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Psychotherapy And Religion

Author: Marcella Bakur Weiner
Publisher: Jason Aronson
ISBN: 9780765703668
Size: 64.84 MB
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The integration of religion into psychotherapy finds expression in the therapist's stance and response to those who seek help. The editors have gathered papers that demonstrate through extensive autobiographical material the relationship between personal religious experience and clinical work. The contributing authors, without exception, confront psychoanalytic theory and religious teachings in highly personal ways.

Beyond Belief

Author: Samuel M. Stein
Publisher: Karnac Books
ISBN: 1780497849
Size: 48.58 MB
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The burden once put upon natural scientists is here shouldered by psychotherapists. This book asks whether psychotherapy can go beyond belief and gives various answers from a wide variety of people and their differing perspectives.'Whilst making a circuitous and muddled way through the dilemmas inherent in both the overlap and conflict between psychotherapy and religion, I read in one of Charles Rycroft's works of a book called The God I Want (1967) by James Mitchell. It comprised a series of short essays of the same title by analysts, authors, theologians and others describing their approach to religion and their own personal theology. It was thought provoking to read of the religious dilemmas faced by other people, as well as of how they had resolved them. However, whilst Rycroft's own contribution (as an analyst) to the book was very helpful, others drawn from fields outside psychoanalysis were less so. An additional problem was that Mitchell's publication was over thirty years old, no longer in print and rarely available.'Stimulated by my own personal experiences, I developed the idea to collate a series of similar and up-to-date essays written by psychiatrists, psychoanalysts and psychotherapists on the interaction between psychotherapy and religion. Perhaps in doing this I would come to understand how others with an overlapping interest in both psychotherapy and religion had come to decide on a way forward that was personally acceptable and satisfying.'- Samuel Stein, From the Introduction

Psychotherapy And Religion In Japan

Author: Chikako Ozawa-de Silva
Publisher: Routledge
ISBN: 1134305303
Size: 50.36 MB
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Naikan is a Japanese psychotherapeutic method which combines meditation-like body engagement with the recovery of memory and the reconstruction of one's autobiography in order to bring about healing and a changed notion of the self. Based on original anthropological fieldwork, this fascinating book provides a detailed ethnography of Naikan in practice. In addition, it discusses key issues such as the role of memory, autobiography and narrative in health care, and the interesting borderland between religion and therapy, where Naikan occupies an ambiguous position. Multidisciplinary in its approach, it will attract a wide readership, including students of social and cultural anthropology, medical sociology, religious studies, Japanese studies and psychotherapy.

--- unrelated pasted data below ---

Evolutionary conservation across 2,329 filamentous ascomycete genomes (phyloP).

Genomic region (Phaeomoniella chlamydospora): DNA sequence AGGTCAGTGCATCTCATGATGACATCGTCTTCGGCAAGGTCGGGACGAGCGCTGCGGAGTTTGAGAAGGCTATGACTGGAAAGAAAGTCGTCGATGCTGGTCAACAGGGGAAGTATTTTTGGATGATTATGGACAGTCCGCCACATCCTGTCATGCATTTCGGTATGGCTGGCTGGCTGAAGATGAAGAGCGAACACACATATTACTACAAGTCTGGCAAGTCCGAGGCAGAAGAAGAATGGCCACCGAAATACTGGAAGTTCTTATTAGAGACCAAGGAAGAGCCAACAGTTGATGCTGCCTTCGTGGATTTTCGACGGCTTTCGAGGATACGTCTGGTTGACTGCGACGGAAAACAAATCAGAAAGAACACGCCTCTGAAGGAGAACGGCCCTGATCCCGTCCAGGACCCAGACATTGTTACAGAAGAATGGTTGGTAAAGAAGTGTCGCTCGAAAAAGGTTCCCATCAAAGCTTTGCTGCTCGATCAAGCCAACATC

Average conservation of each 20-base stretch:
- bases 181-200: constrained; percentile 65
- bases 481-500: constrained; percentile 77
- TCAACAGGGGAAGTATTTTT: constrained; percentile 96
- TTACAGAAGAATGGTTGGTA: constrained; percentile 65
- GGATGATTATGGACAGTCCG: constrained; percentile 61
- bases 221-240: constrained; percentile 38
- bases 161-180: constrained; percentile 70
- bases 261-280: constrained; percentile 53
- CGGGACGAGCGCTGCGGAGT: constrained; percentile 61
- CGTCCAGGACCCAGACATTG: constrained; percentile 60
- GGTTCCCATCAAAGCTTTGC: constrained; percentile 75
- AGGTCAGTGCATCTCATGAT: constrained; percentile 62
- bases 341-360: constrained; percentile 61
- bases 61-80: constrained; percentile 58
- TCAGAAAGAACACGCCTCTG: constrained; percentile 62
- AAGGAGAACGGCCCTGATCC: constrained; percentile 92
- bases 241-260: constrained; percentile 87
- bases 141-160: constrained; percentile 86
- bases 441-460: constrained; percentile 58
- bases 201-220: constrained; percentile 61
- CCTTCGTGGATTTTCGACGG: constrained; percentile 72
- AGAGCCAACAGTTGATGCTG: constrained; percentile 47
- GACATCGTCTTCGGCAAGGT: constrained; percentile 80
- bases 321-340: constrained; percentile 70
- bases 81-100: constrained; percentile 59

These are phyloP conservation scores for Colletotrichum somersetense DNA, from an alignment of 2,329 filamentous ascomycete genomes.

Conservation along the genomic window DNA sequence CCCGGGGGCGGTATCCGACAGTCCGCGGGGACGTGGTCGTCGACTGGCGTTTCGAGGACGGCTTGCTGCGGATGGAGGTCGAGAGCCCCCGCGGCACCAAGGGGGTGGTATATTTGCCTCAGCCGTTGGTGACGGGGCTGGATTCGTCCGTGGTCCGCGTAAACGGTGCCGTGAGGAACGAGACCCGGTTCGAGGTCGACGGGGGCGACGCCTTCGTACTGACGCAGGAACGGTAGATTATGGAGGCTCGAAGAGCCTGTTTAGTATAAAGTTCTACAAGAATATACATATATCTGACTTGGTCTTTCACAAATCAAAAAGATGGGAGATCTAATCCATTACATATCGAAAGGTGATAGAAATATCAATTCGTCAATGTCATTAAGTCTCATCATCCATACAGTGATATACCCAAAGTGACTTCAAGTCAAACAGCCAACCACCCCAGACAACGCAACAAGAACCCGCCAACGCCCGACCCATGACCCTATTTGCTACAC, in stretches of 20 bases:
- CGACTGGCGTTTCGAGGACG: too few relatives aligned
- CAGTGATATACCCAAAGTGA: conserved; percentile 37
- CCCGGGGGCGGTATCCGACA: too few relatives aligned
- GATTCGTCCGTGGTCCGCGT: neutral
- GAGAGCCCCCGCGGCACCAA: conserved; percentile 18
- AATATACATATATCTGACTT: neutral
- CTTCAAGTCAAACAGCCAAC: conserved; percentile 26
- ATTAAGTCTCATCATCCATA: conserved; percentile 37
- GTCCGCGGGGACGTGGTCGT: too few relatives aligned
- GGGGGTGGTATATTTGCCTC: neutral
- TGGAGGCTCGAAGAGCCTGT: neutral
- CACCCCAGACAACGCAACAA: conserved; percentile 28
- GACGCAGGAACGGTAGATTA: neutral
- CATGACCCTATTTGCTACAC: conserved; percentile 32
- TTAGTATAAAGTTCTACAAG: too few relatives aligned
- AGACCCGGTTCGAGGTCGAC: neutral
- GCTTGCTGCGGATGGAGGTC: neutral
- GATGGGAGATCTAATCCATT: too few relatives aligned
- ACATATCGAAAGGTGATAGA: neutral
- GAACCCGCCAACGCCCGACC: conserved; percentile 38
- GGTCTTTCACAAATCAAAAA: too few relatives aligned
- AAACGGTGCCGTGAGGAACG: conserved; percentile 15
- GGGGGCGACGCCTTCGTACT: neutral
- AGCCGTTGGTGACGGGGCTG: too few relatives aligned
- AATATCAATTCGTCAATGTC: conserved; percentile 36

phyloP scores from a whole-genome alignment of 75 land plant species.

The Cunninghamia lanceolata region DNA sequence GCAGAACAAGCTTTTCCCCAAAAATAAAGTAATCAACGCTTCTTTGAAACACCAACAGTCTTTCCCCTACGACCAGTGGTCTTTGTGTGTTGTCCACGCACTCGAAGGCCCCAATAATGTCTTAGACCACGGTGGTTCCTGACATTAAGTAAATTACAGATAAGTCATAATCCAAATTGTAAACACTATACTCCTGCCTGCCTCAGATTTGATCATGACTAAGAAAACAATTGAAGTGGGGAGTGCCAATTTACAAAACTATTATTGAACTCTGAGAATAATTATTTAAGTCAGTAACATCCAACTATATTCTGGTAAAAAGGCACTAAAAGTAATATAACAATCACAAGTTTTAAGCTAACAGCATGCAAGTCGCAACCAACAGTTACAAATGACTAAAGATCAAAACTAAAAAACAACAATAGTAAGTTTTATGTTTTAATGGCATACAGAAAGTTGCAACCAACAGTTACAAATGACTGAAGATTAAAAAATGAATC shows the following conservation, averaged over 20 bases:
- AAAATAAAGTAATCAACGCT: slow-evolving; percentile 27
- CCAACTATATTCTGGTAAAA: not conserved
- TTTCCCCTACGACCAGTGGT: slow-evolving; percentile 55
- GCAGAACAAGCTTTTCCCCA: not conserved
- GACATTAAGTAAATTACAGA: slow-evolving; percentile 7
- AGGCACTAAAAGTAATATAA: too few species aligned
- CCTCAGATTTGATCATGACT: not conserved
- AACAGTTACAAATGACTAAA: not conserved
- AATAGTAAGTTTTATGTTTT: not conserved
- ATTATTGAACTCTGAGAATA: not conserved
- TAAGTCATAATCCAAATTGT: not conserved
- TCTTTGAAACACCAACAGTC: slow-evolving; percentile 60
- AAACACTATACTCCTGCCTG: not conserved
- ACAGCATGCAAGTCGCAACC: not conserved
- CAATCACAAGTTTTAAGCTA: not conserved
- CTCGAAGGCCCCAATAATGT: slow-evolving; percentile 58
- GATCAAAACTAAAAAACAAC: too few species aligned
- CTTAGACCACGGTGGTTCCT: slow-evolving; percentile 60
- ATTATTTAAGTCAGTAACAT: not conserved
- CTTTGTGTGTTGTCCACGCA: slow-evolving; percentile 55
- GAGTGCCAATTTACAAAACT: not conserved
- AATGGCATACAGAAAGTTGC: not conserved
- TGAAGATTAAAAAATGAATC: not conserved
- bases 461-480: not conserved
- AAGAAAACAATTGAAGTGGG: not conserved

Psychotherapy As Religion

Author: William M. Epstein
Publisher: University of Nevada Press
ISBN: 9780874176780
Size: 59.85 MB
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Instead, it thrives as the foundation of American social welfare policy, moralizing public social problems as the consequence of individual psychological weakness, blaming deviance and misery on deficiencies of character rather than on the imperfections of society."--Jacket.

Psychotherapy Spirituality

Author: William West
Publisher: SAGE
ISBN: 9780761958741
Size: 70.51 MB
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`This book is encyclopaedic in its range compacting much fascinating material into a small space....West has a gift for summarising and critiquing others' thought with brevity....The book will resource and stimulate its readers' - Counselling `There have been many books written about counselling with respect to class, politics, gender, culture and similar issues but, as far as I am aware , this is the first major work to be presented in this country about working with a client's spirituality and the importance this may have... Is a must for trainees in the field and for those who feel a client's spirituality is an irrelevance.'- Cahoots This thoughtful and intelligent book encour